Northwestern University and Evanston's Only Daily News Source Since 1881

The Daily Northwestern

Northwestern University and Evanston's Only Daily News Source Since 1881

The Daily Northwestern

Northwestern University and Evanston's Only Daily News Source Since 1881

The Daily Northwestern


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ETHS reinvents curriculum in the humanities

The Evanston Township High School Board of Education devoted the bulk of its Monday night meeting to the administration’s initiative to revamp the freshman humanities curriculum.

“We really do not plan on leaving any children behind,” said board member Mary Wilkerson. “This is the year that we must move.”

The curriculum overhaul, a response to the threat of government consequences after failing No Child Left Behind for five consecutive years, includes a revamp of freshman humanities courses.

Under the new plan, the majority of Evanston Township High School freshmen would be in “mixed honors” classes, which would bring average students and their honors-level peers together for advanced English and history curricula. The very top students would be in all-honors classes, and the lowest scorers would be taught a remedial, or “enriched,” curriculum.

ETHS District 202 Superintendent Eric Witherspoon emphasized the school’s readiness to make the transition.

“Our teachers are just demonstrating exemplary leadership to make this as positive and productive as they can,” he said. “They really want to step it up.”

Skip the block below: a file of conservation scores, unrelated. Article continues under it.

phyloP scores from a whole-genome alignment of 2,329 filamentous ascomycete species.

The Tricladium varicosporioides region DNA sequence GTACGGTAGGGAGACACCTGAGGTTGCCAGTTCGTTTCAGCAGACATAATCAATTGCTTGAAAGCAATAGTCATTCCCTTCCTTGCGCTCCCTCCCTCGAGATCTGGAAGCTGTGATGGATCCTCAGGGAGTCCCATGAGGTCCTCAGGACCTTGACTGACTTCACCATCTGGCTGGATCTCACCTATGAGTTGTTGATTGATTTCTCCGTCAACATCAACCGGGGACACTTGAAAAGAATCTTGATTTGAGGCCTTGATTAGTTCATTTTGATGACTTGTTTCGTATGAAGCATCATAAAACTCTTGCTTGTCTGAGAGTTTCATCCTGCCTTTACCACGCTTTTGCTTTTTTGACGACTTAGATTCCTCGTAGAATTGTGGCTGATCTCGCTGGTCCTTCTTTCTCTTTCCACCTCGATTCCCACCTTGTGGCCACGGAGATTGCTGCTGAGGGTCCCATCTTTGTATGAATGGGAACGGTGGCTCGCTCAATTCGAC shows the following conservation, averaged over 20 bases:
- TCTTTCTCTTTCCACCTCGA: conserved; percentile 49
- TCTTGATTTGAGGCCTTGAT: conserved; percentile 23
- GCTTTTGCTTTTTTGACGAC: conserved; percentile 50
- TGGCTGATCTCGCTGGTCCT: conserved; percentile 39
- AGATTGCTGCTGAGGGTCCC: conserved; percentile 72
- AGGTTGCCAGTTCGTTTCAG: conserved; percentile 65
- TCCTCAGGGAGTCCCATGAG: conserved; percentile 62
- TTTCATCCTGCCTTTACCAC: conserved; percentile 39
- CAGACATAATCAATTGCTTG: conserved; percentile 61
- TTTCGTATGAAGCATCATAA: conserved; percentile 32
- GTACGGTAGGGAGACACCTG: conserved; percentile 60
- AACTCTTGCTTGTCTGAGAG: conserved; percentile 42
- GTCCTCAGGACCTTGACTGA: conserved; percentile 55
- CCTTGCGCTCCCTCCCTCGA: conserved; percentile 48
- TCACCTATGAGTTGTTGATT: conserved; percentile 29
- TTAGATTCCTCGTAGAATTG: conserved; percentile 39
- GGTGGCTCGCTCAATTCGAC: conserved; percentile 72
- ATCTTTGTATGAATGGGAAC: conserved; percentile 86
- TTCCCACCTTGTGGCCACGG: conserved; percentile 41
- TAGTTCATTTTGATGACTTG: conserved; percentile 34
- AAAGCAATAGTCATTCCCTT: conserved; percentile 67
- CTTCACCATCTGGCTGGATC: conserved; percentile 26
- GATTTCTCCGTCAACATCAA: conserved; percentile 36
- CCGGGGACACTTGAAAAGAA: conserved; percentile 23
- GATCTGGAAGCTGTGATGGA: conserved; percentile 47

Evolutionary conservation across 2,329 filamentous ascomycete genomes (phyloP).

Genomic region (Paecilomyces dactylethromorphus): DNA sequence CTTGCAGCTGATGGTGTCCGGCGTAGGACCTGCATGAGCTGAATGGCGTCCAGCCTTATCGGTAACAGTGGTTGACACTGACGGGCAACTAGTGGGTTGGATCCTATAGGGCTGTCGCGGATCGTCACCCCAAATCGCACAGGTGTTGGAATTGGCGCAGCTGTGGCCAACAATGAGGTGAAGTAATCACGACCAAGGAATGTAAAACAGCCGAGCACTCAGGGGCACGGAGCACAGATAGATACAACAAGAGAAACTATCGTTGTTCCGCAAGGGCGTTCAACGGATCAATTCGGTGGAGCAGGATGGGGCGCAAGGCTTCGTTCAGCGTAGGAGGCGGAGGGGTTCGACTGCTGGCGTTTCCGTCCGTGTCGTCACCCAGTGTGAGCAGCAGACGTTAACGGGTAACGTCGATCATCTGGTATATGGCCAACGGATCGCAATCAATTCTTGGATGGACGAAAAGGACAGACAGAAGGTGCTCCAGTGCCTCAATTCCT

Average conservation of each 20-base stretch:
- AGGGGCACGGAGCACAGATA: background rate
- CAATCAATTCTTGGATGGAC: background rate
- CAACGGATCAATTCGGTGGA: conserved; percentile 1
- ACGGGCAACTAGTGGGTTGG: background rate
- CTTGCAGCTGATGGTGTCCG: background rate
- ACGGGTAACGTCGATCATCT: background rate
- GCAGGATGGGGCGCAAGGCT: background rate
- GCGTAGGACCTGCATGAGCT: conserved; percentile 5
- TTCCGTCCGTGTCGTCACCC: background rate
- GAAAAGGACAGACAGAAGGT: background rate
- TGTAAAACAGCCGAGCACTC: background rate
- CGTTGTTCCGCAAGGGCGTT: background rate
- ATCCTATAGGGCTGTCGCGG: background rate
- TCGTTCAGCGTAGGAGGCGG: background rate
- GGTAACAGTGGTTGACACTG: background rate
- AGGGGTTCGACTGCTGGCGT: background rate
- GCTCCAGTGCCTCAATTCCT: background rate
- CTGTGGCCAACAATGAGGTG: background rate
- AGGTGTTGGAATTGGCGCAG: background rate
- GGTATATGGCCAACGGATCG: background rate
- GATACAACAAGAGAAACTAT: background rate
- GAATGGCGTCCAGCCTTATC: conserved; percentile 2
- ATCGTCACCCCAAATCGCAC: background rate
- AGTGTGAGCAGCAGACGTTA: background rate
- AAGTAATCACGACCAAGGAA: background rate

He was quick to allay fears about an informal survey of students, who suggested mixed honors classes were “easier.” In mixed honors classes, the advanced work was made more accessible but the difficulty level remained unchanged, Witherspoon said.

“Sometimes students’ interpretation of a question is maybe a little different than it’s being interpreted by the adults,” he said.

As in previous meetings, the issue proved divisive, and the board made a special departure from their agenda to allow more people in attendance to ask questions and express their opinions.

Deborah Graham, a member of the District 202 Parent Teacher Student Association, spoke in the public comment section of the meeting. She said that while she approved of the program in theory, she had reservations about how it might be implemented.

“I really am concerned about ETHS moving too quickly,” she said. “I commend it as a route to more rigor … but I am not at all convinced that the program will increase rigor. I’m concerned that the result will be mixed honors classes that aren’t really taught at a rigorous level.”

Local black activists praised the plan, saying it would challenge historically low-scoring minority students and spur them to achieve.

“This is a program and to my knowledge the first program that addresses the needs of students of color,” said Terri Shepard, chairwoman of the North Shore NAACP’s education committee. “What happens to these kids when they don’t have these challenges, they don’t have anybody to say, ‘You can do it?'”

ETHS administration will sponsor a community meeting Wednesday to further discuss the freshman curriculum changes. The board is slated to vote on the initiative March 10.

The board also:

– Discussed a new technology plan intended to help improve test scores. Tentative changes would include new software to gauge student improvement in math and English, giving students electronic “clickers” to let teachers do on-the-spot quizzes in the classroom, and installing computer stations throughout Evanston so parents without computers at home could access online resources.

– Approved a resolution supporting the Evanston Downtown Plan, a City Council initiative meant to encourage development in the downtown area.

The majority of District 202’s funding comes from property taxes, and ETHS research has found that the school stands to get about $50 million in new taxes from potential development.

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ETHS reinvents curriculum in the humanities